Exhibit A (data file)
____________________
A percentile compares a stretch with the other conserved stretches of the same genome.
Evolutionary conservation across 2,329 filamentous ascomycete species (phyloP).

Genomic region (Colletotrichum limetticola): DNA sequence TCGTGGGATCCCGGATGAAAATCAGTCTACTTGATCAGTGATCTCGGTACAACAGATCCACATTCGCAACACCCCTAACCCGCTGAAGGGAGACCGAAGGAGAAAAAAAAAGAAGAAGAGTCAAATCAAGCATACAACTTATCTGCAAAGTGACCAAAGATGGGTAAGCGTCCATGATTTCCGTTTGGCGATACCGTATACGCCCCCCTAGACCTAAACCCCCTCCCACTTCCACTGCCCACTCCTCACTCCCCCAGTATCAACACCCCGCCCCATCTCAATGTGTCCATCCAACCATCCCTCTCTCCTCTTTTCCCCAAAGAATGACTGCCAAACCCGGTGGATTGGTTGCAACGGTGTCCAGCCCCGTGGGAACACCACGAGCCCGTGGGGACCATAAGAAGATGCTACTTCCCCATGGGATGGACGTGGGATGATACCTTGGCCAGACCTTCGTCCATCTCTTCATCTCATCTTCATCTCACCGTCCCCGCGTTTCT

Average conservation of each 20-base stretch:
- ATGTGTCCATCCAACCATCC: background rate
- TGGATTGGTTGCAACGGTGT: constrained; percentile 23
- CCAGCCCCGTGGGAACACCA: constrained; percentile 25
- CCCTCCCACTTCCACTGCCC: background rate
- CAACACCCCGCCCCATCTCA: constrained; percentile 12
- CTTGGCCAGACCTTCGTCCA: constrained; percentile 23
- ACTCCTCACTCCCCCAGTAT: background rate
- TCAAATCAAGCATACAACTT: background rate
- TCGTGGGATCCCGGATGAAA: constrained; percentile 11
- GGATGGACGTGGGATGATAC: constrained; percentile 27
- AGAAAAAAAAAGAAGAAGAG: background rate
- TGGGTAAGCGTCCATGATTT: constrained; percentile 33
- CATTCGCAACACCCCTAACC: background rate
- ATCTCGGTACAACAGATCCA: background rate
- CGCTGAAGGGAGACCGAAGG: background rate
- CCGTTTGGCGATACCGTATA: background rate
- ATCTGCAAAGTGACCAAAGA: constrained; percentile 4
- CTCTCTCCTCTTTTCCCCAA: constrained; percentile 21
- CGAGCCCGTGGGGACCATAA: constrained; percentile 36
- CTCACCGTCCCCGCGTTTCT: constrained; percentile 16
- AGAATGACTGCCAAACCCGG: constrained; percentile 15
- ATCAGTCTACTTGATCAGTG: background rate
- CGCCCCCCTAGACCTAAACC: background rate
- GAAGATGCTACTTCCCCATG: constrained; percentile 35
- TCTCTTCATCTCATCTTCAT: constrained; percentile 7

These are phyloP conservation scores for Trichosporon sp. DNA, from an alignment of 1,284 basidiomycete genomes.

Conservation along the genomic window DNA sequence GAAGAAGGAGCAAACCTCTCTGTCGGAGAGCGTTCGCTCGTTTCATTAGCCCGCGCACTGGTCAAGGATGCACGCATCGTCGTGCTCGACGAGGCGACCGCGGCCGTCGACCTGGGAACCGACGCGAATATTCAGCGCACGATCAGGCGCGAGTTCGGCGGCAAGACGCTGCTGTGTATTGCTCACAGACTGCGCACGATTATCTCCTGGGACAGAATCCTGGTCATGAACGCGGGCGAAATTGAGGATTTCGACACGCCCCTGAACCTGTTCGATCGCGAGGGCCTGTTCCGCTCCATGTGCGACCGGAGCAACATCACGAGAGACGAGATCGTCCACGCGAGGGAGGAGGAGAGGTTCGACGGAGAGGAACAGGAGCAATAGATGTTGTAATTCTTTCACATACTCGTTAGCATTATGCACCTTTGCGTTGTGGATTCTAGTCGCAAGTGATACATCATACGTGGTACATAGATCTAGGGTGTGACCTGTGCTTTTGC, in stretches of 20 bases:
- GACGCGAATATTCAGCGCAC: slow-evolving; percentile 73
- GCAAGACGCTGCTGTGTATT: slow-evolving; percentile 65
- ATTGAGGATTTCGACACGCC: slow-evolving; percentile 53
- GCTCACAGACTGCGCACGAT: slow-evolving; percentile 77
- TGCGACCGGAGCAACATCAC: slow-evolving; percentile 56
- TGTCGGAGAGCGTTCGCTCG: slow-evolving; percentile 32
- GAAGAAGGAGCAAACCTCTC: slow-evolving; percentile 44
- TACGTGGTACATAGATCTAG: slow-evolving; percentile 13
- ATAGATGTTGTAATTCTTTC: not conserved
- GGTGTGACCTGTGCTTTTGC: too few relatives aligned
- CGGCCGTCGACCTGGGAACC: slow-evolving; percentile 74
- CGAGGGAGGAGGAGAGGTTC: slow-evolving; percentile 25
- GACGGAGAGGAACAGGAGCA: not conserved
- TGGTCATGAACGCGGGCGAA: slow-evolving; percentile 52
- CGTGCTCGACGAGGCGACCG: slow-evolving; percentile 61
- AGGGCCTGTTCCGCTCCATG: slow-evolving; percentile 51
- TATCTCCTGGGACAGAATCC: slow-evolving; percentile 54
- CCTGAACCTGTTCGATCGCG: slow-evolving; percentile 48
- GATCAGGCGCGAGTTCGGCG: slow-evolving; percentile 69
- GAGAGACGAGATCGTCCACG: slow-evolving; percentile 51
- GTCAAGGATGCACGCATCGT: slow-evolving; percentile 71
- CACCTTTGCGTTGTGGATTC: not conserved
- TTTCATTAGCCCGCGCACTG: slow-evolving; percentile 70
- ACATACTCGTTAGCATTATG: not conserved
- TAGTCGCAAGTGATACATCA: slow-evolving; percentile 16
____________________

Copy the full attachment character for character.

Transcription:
A percentile compares a stretch with the other conserved stretches of the same genome.
Evolutionary conservation across 2,329 filamentous ascomycete species (phyloP).

Genomic region (Colletotrichum limetticola): DNA sequence TCGTGGGATCCCGGATGAAAATCAGTCTACTTGATCAGTGATCTCGGTACAACAGATCCACATTCGCAACACCCCTAACCCGCTGAAGGGAGACCGAAGGAGAAAAAAAAAGAAGAAGAGTCAAATCAAGCATACAACTTATCTGCAAAGTGACCAAAGATGGGTAAGCGTCCATGATTTCCGTTTGGCGATACCGTATACGCCCCCCTAGACCTAAACCCCCTCCCACTTCCACTGCCCACTCCTCACTCCCCCAGTATCAACACCCCGCCCCATCTCAATGTGTCCATCCAACCATCCCTCTCTCCTCTTTTCCCCAAAGAATGACTGCCAAACCCGGTGGATTGGTTGCAACGGTGTCCAGCCCCGTGGGAACACCACGAGCCCGTGGGGACCATAAGAAGATGCTACTTCCCCATGGGATGGACGTGGGATGATACCTTGGCCAGACCTTCGTCCATCTCTTCATCTCATCTTCATCTCACCGTCCCCGCGTTTCT

Average conservation of each 20-base stretch:
- ATGTGTCCATCCAACCATCC: background rate
- TGGATTGGTTGCAACGGTGT: constrained; percentile 23
- CCAGCCCCGTGGGAACACCA: constrained; percentile 25
- CCCTCCCACTTCCACTGCCC: background rate
- CAACACCCCGCCCCATCTCA: constrained; percentile 12
- CTTGGCCAGACCTTCGTCCA: constrained; percentile 23
- ACTCCTCACTCCCCCAGTAT: background rate
- TCAAATCAAGCATACAACTT: background rate
- TCGTGGGATCCCGGATGAAA: constrained; percentile 11
- GGATGGACGTGGGATGATAC: constrained; percentile 27
- AGAAAAAAAAAGAAGAAGAG: background rate
- TGGGTAAGCGTCCATGATTT: constrained; percentile 33
- CATTCGCAACACCCCTAACC: background rate
- ATCTCGGTACAACAGATCCA: background rate
- CGCTGAAGGGAGACCGAAGG: background rate
- CCGTTTGGCGATACCGTATA: background rate
- ATCTGCAAAGTGACCAAAGA: constrained; percentile 4
- CTCTCTCCTCTTTTCCCCAA: constrained; percentile 21
- CGAGCCCGTGGGGACCATAA: constrained; percentile 36
- CTCACCGTCCCCGCGTTTCT: constrained; percentile 16
- AGAATGACTGCCAAACCCGG: constrained; percentile 15
- ATCAGTCTACTTGATCAGTG: background rate
- CGCCCCCCTAGACCTAAACC: background rate
- GAAGATGCTACTTCCCCATG: constrained; percentile 35
- TCTCTTCATCTCATCTTCAT: constrained; percentile 7

These are phyloP conservation scores for Trichosporon sp. DNA, from an alignment of 1,284 basidiomycete genomes.

Conservation along the genomic window DNA sequence GAAGAAGGAGCAAACCTCTCTGTCGGAGAGCGTTCGCTCGTTTCATTAGCCCGCGCACTGGTCAAGGATGCACGCATCGTCGTGCTCGACGAGGCGACCGCGGCCGTCGACCTGGGAACCGACGCGAATATTCAGCGCACGATCAGGCGCGAGTTCGGCGGCAAGACGCTGCTGTGTATTGCTCACAGACTGCGCACGATTATCTCCTGGGACAGAATCCTGGTCATGAACGCGGGCGAAATTGAGGATTTCGACACGCCCCTGAACCTGTTCGATCGCGAGGGCCTGTTCCGCTCCATGTGCGACCGGAGCAACATCACGAGAGACGAGATCGTCCACGCGAGGGAGGAGGAGAGGTTCGACGGAGAGGAACAGGAGCAATAGATGTTGTAATTCTTTCACATACTCGTTAGCATTATGCACCTTTGCGTTGTGGATTCTAGTCGCAAGTGATACATCATACGTGGTACATAGATCTAGGGTGTGACCTGTGCTTTTGC, in stretches of 20 bases:
- GACGCGAATATTCAGCGCAC: slow-evolving; percentile 73
- GCAAGACGCTGCTGTGTATT: slow-evolving; percentile 65
- ATTGAGGATTTCGACACGCC: slow-evolving; percentile 53
- GCTCACAGACTGCGCACGAT: slow-evolving; percentile 77
- TGCGACCGGAGCAACATCAC: slow-evolving; percentile 56
- TGTCGGAGAGCGTTCGCTCG: slow-evolving; percentile 32
- GAAGAAGGAGCAAACCTCTC: slow-evolving; percentile 44
- TACGTGGTACATAGATCTAG: slow-evolving; percentile 13
- ATAGATGTTGTAATTCTTTC: not conserved
- GGTGTGACCTGTGCTTTTGC: too few relatives aligned
- CGGCCGTCGACCTGGGAACC: slow-evolving; percentile 74
- CGAGGGAGGAGGAGAGGTTC: slow-evolving; percentile 25
- GACGGAGAGGAACAGGAGCA: not conserved
- TGGTCATGAACGCGGGCGAA: slow-evolving; percentile 52
- CGTGCTCGACGAGGCGACCG: slow-evolving; percentile 61
- AGGGCCTGTTCCGCTCCATG: slow-evolving; percentile 51
- TATCTCCTGGGACAGAATCC: slow-evolving; percentile 54
- CCTGAACCTGTTCGATCGCG: slow-evolving; percentile 48
- GATCAGGCGCGAGTTCGGCG: slow-evolving; percentile 69
- GAGAGACGAGATCGTCCACG: slow-evolving; percentile 51
- GTCAAGGATGCACGCATCGT: slow-evolving; percentile 71
- CACCTTTGCGTTGTGGATTC: not conserved
- TTTCATTAGCCCGCGCACTG: slow-evolving; percentile 70
- ACATACTCGTTAGCATTATG: not conserved
- TAGTCGCAAGTGATACATCA: slow-evolving; percentile 16